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Oracle Shack jams more music into shorter tunes on new CD


Oracle Shack, a progressive jam band from Moscow, Idaho, plays Saturday at the Blue Spark. 
 (Photo courtesy of Oracle Shack / The Spokesman-Review)
Oracle Shack, a progressive jam band from Moscow, Idaho, plays Saturday at the Blue Spark. (Photo courtesy of Oracle Shack / The Spokesman-Review)
Chris Kornelis Correspondent

Four years, three bass players and one appendix after Oracle Shack began its quest toward musical innovation, the progressive jam band is finally on the verge of releasing a studio album.

Sure, the artwork isn’t finished and the record still needs to be mastered, but by early February the yet untitled album will be available for purchase. That is, barring any mishaps, which is more than can be said for the Moscow, Idaho-based band’s previous record – lost after an incident involving the computer housing the recordings.

Initially bummed at the loss of months of work, the band – which will play Saturday at Blue Spark in Spokane – is no longer mourning.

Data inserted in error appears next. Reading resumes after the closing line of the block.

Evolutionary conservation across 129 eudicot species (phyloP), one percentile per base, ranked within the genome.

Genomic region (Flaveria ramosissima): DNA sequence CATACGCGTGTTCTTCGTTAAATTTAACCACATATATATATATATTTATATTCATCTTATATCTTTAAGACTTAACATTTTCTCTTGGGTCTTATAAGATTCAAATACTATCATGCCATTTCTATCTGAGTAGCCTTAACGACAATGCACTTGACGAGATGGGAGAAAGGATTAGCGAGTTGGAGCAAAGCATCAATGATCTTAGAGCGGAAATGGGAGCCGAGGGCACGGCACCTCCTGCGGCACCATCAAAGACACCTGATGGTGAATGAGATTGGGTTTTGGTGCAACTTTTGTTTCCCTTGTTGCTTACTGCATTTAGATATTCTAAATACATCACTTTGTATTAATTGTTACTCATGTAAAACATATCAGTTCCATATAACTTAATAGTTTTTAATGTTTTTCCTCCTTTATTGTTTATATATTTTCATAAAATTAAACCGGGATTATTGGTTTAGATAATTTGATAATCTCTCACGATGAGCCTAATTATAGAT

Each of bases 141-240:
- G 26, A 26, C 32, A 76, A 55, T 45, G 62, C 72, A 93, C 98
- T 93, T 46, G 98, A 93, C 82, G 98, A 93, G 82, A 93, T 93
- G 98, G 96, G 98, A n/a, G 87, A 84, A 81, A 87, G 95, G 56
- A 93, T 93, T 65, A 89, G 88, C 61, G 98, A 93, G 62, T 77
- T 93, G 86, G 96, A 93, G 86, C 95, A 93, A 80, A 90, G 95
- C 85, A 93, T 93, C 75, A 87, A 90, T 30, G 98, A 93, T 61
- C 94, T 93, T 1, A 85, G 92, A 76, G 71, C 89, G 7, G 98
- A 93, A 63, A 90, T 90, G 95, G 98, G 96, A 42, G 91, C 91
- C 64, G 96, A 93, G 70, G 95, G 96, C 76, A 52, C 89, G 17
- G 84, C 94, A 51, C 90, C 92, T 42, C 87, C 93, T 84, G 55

“I think the music (on this album) is 10 times better,” said guitarist/vocalist Noah Beck, who had an appendectomy early this month. He does not anticipate the procedure to interfere with the release of the album or his May graduation from the University of Idaho, nearly a decade after he finished high school.

The improvements on the record, Beck says, are due in large part to Ryan Gibler, the band’s latest bass player. Gibler, a former member of disbanded Stranger Neighbor who joined Oracle Shack a year ago, encouraged the band to reign in the length of their songs, but he downplays his contribution.

“I just made them shorten up all the parts,” Gibler said.

It seems like a small change, but the band sees new potential and freedom in shaving songs down from 20 minutes.

Not that audiences didn’t appreciate tunes roughly the length of an average sit-com, but it’s a lot easier to make a record when songs hover around the five-minute mark.

“Focusing on a studio album has helped us make these ideas clear and concise,” said keyboard/ vocalist Eric Gilbert. “I think our perception of time has changed in a positive way for the audience.”

Oracle Shack, which features Cameron Bouiss on drums, is also able to incorporate more songs into their live shows. Expect to hear more than a dozen songs, including selections from the new album, in each of the band’s three sets beginning at 9 p.m. Saturday at the Blue Spark.

The band’s latest live album, “Boom Boom,” recorded in August at Moscow’s John’s Alley, will be available for purchase.

For more information on Oracle Shack, visit www.oracleshack.com.

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